By M. Jarrard Wright, DiMuroGinsberg P.C.
Starting July 1, Virginia will be the first state in the southern United States to allow the use of recreational marijuana. That’s because on April 21, at the close of this year’s General Assembly session, Governor Ralph Northam signed a historic marijuana legalization bill allowing adults to possess small amounts of pot. Although the original bill that passed the General Assembly wouldn’t have taken effect for a few years, pressure from civil rights and other advocacy groups led to amendments late in the legislative process, which advanced the effective date to July 1. While the date is fast approaching, the regulatory and logistical issues are complicated and will likely take years to address fully.
What the New law Says
Virginia’s new law permits adults over the age of 21 to possess up to an ounce of marijuana and allows for the home cultivation of four plants. Adult possession of more than an ounce is subject to a $25 civil penalty, while possession of more than a pound remains a criminal felony. Children and teenagers may not possess marijuana or access plants grown at home. In addition, the new law establishes a process to expunge past criminal convictions, which many civil rights groups supported.
While the decriminalization of marijuana will be complete within a month, the regulatory process for the purchase and sale of pot will take much longer. A new agency called the Virginia Cannabis Control Authority will oversee and regulate the commercial market for marijuana, and retail sales aren’t expected to begin until January 2024.
Importantly, the General Assembly will be required to reenact the legislation’s retail sales provisions next year. Accordingly, the regulatory requirements for opening a marijuana dispensary for general public retail sales remain to be seen.
Uncertainty for Employers
Also unknown is the new marijuana law’s ultimate impact on the employee-employer relationship. As currently enacted, the law doesn’t address whether employers will be able to (1) maintain a “marijuana free” workplace or (2) mandate testing for the drug’s use. Currently, you may maintain drug testing policies for marijuana. Current Virginia law generally gives you wide latitude in setting policies to test and to fire employees for legal drug use outside of working hours.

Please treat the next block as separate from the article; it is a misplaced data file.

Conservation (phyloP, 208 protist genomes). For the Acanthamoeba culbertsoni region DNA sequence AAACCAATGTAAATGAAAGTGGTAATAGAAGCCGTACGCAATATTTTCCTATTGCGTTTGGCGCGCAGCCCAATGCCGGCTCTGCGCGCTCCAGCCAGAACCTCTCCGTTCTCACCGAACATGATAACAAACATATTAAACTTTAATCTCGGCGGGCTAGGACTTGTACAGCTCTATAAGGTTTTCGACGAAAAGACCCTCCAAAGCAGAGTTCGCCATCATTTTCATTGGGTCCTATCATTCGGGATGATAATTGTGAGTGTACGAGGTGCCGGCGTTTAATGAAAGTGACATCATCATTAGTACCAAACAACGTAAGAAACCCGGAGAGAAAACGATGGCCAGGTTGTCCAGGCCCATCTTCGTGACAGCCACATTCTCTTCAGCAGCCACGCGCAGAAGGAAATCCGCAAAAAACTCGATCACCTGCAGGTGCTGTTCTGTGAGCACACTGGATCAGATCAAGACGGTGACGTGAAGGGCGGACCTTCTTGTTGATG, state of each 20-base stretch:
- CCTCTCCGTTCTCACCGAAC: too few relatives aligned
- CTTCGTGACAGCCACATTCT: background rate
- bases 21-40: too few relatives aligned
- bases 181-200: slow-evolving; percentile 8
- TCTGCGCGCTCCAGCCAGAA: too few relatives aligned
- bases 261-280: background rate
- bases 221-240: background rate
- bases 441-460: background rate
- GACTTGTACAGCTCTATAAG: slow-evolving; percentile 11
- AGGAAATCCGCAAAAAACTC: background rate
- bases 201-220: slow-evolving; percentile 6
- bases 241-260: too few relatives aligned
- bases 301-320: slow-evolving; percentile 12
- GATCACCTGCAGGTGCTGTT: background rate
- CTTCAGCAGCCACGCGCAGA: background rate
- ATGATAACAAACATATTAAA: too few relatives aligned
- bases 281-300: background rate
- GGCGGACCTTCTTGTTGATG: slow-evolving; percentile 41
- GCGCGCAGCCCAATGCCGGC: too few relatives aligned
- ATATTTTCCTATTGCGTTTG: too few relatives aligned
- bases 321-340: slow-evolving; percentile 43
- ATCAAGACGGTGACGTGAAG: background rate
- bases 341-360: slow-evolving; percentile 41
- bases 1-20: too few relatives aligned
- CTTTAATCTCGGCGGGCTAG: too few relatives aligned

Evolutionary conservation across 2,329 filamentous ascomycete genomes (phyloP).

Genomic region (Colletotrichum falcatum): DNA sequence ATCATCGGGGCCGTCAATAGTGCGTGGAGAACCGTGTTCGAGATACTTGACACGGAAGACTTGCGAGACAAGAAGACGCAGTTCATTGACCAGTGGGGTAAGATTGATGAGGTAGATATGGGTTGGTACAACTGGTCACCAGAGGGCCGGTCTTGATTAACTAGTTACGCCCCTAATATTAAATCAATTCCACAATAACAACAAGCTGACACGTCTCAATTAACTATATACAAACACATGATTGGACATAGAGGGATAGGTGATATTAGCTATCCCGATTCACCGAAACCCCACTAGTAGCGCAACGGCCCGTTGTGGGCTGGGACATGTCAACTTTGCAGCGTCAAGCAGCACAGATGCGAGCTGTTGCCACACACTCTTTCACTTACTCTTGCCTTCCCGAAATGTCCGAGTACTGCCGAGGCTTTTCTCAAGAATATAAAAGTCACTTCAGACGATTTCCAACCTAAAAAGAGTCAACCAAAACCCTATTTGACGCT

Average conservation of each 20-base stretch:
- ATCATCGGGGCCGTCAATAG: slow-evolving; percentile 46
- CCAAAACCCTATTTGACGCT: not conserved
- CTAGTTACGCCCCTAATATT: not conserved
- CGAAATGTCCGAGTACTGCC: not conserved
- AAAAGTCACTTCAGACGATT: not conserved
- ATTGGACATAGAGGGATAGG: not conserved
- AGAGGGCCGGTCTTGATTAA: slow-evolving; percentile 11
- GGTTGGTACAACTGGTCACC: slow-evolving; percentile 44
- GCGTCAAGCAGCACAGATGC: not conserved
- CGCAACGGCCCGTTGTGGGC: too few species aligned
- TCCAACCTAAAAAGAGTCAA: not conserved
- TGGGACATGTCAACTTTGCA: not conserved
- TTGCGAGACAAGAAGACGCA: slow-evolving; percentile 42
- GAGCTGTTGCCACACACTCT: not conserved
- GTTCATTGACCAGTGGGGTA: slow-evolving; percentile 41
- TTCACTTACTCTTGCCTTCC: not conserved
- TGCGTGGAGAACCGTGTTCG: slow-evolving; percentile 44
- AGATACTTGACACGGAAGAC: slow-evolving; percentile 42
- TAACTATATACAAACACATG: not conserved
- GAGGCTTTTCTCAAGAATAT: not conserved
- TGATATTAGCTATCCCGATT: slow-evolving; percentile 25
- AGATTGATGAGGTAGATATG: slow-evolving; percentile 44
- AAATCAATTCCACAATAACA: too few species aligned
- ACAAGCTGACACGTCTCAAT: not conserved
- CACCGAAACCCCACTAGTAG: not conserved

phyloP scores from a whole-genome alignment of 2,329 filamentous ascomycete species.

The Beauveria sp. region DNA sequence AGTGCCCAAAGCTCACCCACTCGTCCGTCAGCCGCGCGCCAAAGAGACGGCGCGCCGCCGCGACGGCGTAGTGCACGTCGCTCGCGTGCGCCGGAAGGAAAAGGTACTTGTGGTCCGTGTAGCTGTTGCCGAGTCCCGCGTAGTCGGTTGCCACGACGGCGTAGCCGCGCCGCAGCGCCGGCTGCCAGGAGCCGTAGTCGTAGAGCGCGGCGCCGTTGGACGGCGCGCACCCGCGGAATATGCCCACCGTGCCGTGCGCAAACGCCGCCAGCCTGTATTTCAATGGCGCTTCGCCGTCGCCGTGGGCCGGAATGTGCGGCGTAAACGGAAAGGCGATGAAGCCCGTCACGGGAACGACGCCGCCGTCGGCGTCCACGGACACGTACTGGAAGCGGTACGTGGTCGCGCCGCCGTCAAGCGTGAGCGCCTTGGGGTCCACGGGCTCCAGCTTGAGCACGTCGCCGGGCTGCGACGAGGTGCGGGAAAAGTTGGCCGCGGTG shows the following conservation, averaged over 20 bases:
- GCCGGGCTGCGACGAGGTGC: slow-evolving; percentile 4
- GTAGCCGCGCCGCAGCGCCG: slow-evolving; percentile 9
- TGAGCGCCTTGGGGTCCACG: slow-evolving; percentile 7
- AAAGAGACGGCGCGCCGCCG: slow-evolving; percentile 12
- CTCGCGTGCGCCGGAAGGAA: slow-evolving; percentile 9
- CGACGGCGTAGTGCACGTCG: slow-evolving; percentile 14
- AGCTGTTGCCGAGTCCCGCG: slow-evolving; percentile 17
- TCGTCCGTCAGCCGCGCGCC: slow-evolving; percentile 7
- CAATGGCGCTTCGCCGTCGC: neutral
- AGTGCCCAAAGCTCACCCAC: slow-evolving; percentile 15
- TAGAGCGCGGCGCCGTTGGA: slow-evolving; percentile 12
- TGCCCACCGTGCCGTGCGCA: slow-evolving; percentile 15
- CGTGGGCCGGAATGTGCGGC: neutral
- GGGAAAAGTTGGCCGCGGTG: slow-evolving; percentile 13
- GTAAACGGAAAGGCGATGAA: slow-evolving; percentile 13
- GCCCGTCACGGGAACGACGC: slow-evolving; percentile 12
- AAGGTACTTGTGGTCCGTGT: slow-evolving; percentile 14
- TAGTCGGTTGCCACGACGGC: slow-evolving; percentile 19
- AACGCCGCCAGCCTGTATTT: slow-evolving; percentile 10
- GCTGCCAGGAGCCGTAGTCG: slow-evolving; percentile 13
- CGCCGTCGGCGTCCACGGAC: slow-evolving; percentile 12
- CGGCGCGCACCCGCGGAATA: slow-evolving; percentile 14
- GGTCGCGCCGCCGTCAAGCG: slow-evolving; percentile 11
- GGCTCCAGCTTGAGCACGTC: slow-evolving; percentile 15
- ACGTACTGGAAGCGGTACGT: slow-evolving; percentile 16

Likewise, the new state law doesn’t change either the federal laws criminalizing marijuana or the drug-free workplace requirements of the Federal Acquisition Regulations (FAR), mandated for federal government contractors and subcontractors.
Accordingly, for the moment, the status quo remains. Virginia employers still have the authority to implement drug testing and retention policies related to marijuana usage.
What’s on The Horizon
That said, the law in this area is likely to develop rapidly over the next year and continue to evolve during the years to come. On the federal level, the pressure on Congress to decriminalize marijuana is growing, which could affect federal government contracting requirements in the future. On the state level, the General Assembly will likely be faced in the not-too-distant future with having to address the employment issues arising from the new marijuana law.
A model for the state legislation probably will be the recently enacted medical cannabis oil law, which also takes effect on July 1. That law prohibits Virginia employers from discharging or disciplining employees for the lawful use of medical cannabis oil outside the workplace “pursuant to a valid written certification issued by a practitioner for the treatment or to eliminate the symptoms of the employee’s diagnosed condition or disease.”
Under the medical cannabis oil law, you still can prohibit the use of cannabis oil products during work hours and at the workplace. In addition, federal contractors and subcontractors can continue to comply with the federal government requirements for maintaining a drug-free workplace.
The medical cannabis oil law also allows you to impose sanctions on employees who are under the influence of cannabis at work. That said, the fact that traces of cannabis can remain in the human body for weeks means it will be difficult for many employers to determine whether an employee is impaired simply by using a drug test alone.
While medical cannabis oil and recreational marijuana are different in terms of their nature and effect, there likely will be a strong push in the General Assembly to treat them similarly and impose limits on an employer’s ability to discipline or discharge an employee for recreational pot use during nonwork hours and outside the workplace.
What Should You Do?
On July 1, it will be business as usual for Virginia employers, but it may not stay that way for long. Therefore, you should continue to monitor the changing social and regulatory environment and consult with legal counsel to make your policies stay compliant as the law develops. While the historic, first-in-the-South recreational marijuana legalization will take place soon, the regulatory and business impacts are just beginning, with no clear endpoint in sight.